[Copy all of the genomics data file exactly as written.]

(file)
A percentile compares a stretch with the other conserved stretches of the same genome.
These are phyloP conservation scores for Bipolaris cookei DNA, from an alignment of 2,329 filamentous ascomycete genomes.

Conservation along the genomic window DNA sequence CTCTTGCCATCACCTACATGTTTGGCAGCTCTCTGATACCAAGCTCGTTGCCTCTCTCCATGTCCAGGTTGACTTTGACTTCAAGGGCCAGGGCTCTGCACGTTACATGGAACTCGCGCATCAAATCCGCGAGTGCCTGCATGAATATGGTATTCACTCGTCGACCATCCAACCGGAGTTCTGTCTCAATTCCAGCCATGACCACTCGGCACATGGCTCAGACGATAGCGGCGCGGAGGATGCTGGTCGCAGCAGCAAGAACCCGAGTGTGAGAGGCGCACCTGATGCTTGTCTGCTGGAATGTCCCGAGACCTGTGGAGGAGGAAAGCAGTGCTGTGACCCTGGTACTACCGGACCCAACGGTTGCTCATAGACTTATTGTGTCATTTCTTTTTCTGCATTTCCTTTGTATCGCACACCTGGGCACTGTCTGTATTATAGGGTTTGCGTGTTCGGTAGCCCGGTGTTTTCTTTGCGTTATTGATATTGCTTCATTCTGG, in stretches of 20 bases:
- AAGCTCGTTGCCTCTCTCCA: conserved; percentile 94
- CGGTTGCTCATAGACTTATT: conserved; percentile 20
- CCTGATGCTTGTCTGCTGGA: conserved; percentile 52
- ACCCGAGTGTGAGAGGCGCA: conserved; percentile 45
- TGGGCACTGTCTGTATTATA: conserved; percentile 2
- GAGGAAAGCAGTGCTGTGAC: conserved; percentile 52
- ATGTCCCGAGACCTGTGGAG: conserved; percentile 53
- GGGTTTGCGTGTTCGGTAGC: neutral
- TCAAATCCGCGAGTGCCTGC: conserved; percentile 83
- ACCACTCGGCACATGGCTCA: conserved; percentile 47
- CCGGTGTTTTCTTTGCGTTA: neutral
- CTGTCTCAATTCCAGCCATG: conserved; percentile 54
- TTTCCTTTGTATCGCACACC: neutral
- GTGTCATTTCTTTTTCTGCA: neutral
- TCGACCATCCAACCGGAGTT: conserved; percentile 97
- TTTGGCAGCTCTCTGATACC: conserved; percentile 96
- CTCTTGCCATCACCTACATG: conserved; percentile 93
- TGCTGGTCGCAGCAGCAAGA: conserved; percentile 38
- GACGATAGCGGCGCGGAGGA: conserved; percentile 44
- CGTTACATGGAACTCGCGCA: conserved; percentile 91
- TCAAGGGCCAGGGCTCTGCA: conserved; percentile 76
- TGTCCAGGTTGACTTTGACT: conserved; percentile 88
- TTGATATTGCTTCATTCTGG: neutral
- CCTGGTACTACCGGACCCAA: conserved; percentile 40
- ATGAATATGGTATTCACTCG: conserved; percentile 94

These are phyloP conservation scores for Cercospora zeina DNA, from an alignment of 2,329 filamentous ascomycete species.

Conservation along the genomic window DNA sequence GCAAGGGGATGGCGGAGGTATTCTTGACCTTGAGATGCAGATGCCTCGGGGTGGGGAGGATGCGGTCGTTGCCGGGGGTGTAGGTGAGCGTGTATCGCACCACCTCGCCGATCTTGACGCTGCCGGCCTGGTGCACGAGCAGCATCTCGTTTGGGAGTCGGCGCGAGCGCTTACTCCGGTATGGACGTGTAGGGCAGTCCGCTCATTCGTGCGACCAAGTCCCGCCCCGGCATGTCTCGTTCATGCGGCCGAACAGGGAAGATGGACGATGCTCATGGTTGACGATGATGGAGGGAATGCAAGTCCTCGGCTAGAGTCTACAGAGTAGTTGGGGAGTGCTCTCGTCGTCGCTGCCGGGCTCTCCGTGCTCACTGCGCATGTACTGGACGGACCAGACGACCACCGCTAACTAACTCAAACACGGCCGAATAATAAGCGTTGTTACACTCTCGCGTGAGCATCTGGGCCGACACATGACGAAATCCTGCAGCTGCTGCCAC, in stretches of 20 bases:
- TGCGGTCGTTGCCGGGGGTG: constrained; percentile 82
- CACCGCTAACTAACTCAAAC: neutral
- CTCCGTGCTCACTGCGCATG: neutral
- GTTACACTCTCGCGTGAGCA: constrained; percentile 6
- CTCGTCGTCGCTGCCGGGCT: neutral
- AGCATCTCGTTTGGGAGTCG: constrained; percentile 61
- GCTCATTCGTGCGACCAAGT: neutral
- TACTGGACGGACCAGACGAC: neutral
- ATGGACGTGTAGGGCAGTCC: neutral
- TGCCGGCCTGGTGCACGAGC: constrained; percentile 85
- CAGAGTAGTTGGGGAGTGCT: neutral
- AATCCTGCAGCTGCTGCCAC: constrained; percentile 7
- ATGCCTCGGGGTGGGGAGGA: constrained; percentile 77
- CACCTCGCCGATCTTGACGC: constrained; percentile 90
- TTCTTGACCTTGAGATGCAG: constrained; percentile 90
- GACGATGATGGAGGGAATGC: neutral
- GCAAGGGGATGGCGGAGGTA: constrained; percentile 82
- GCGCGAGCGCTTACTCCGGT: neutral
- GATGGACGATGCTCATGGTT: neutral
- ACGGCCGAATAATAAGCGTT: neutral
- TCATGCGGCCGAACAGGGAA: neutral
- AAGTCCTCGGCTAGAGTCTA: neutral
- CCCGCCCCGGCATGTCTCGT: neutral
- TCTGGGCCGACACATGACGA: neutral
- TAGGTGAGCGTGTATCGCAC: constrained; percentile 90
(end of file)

A percentile compares a stretch with the other conserved stretches of the same genome.
These are phyloP conservation scores for Bipolaris cookei DNA, from an alignment of 2,329 filamentous ascomycete genomes.

Conservation along the genomic window DNA sequence CTCTTGCCATCACCTACATGTTTGGCAGCTCTCTGATACCAAGCTCGTTGCCTCTCTCCATGTCCAGGTTGACTTTGACTTCAAGGGCCAGGGCTCTGCACGTTACATGGAACTCGCGCATCAAATCCGCGAGTGCCTGCATGAATATGGTATTCACTCGTCGACCATCCAACCGGAGTTCTGTCTCAATTCCAGCCATGACCACTCGGCACATGGCTCAGACGATAGCGGCGCGGAGGATGCTGGTCGCAGCAGCAAGAACCCGAGTGTGAGAGGCGCACCTGATGCTTGTCTGCTGGAATGTCCCGAGACCTGTGGAGGAGGAAAGCAGTGCTGTGACCCTGGTACTACCGGACCCAACGGTTGCTCATAGACTTATTGTGTCATTTCTTTTTCTGCATTTCCTTTGTATCGCACACCTGGGCACTGTCTGTATTATAGGGTTTGCGTGTTCGGTAGCCCGGTGTTTTCTTTGCGTTATTGATATTGCTTCATTCTGG, in stretches of 20 bases:
- AAGCTCGTTGCCTCTCTCCA: conserved; percentile 94
- CGGTTGCTCATAGACTTATT: conserved; percentile 20
- CCTGATGCTTGTCTGCTGGA: conserved; percentile 52
- ACCCGAGTGTGAGAGGCGCA: conserved; percentile 45
- TGGGCACTGTCTGTATTATA: conserved; percentile 2
- GAGGAAAGCAGTGCTGTGAC: conserved; percentile 52
- ATGTCCCGAGACCTGTGGAG: conserved; percentile 53
- GGGTTTGCGTGTTCGGTAGC: neutral
- TCAAATCCGCGAGTGCCTGC: conserved; percentile 83
- ACCACTCGGCACATGGCTCA: conserved; percentile 47
- CCGGTGTTTTCTTTGCGTTA: neutral
- CTGTCTCAATTCCAGCCATG: conserved; percentile 54
- TTTCCTTTGTATCGCACACC: neutral
- GTGTCATTTCTTTTTCTGCA: neutral
- TCGACCATCCAACCGGAGTT: conserved; percentile 97
- TTTGGCAGCTCTCTGATACC: conserved; percentile 96
- CTCTTGCCATCACCTACATG: conserved; percentile 93
- TGCTGGTCGCAGCAGCAAGA: conserved; percentile 38
- GACGATAGCGGCGCGGAGGA: conserved; percentile 44
- CGTTACATGGAACTCGCGCA: conserved; percentile 91
- TCAAGGGCCAGGGCTCTGCA: conserved; percentile 76
- TGTCCAGGTTGACTTTGACT: conserved; percentile 88
- TTGATATTGCTTCATTCTGG: neutral
- CCTGGTACTACCGGACCCAA: conserved; percentile 40
- ATGAATATGGTATTCACTCG: conserved; percentile 94

These are phyloP conservation scores for Cercospora zeina DNA, from an alignment of 2,329 filamentous ascomycete species.

Conservation along the genomic window DNA sequence GCAAGGGGATGGCGGAGGTATTCTTGACCTTGAGATGCAGATGCCTCGGGGTGGGGAGGATGCGGTCGTTGCCGGGGGTGTAGGTGAGCGTGTATCGCACCACCTCGCCGATCTTGACGCTGCCGGCCTGGTGCACGAGCAGCATCTCGTTTGGGAGTCGGCGCGAGCGCTTACTCCGGTATGGACGTGTAGGGCAGTCCGCTCATTCGTGCGACCAAGTCCCGCCCCGGCATGTCTCGTTCATGCGGCCGAACAGGGAAGATGGACGATGCTCATGGTTGACGATGATGGAGGGAATGCAAGTCCTCGGCTAGAGTCTACAGAGTAGTTGGGGAGTGCTCTCGTCGTCGCTGCCGGGCTCTCCGTGCTCACTGCGCATGTACTGGACGGACCAGACGACCACCGCTAACTAACTCAAACACGGCCGAATAATAAGCGTTGTTACACTCTCGCGTGAGCATCTGGGCCGACACATGACGAAATCCTGCAGCTGCTGCCAC, in stretches of 20 bases:
- TGCGGTCGTTGCCGGGGGTG: constrained; percentile 82
- CACCGCTAACTAACTCAAAC: neutral
- CTCCGTGCTCACTGCGCATG: neutral
- GTTACACTCTCGCGTGAGCA: constrained; percentile 6
- CTCGTCGTCGCTGCCGGGCT: neutral
- AGCATCTCGTTTGGGAGTCG: constrained; percentile 61
- GCTCATTCGTGCGACCAAGT: neutral
- TACTGGACGGACCAGACGAC: neutral
- ATGGACGTGTAGGGCAGTCC: neutral
- TGCCGGCCTGGTGCACGAGC: constrained; percentile 85
- CAGAGTAGTTGGGGAGTGCT: neutral
- AATCCTGCAGCTGCTGCCAC: constrained; percentile 7
- ATGCCTCGGGGTGGGGAGGA: constrained; percentile 77
- CACCTCGCCGATCTTGACGC: constrained; percentile 90
- TTCTTGACCTTGAGATGCAG: constrained; percentile 90
- GACGATGATGGAGGGAATGC: neutral
- GCAAGGGGATGGCGGAGGTA: constrained; percentile 82
- GCGCGAGCGCTTACTCCGGT: neutral
- GATGGACGATGCTCATGGTT: neutral
- ACGGCCGAATAATAAGCGTT: neutral
- TCATGCGGCCGAACAGGGAA: neutral
- AAGTCCTCGGCTAGAGTCTA: neutral
- CCCGCCCCGGCATGTCTCGT: neutral
- TCTGGGCCGACACATGACGA: neutral
- TAGGTGAGCGTGTATCGCAC: constrained; percentile 90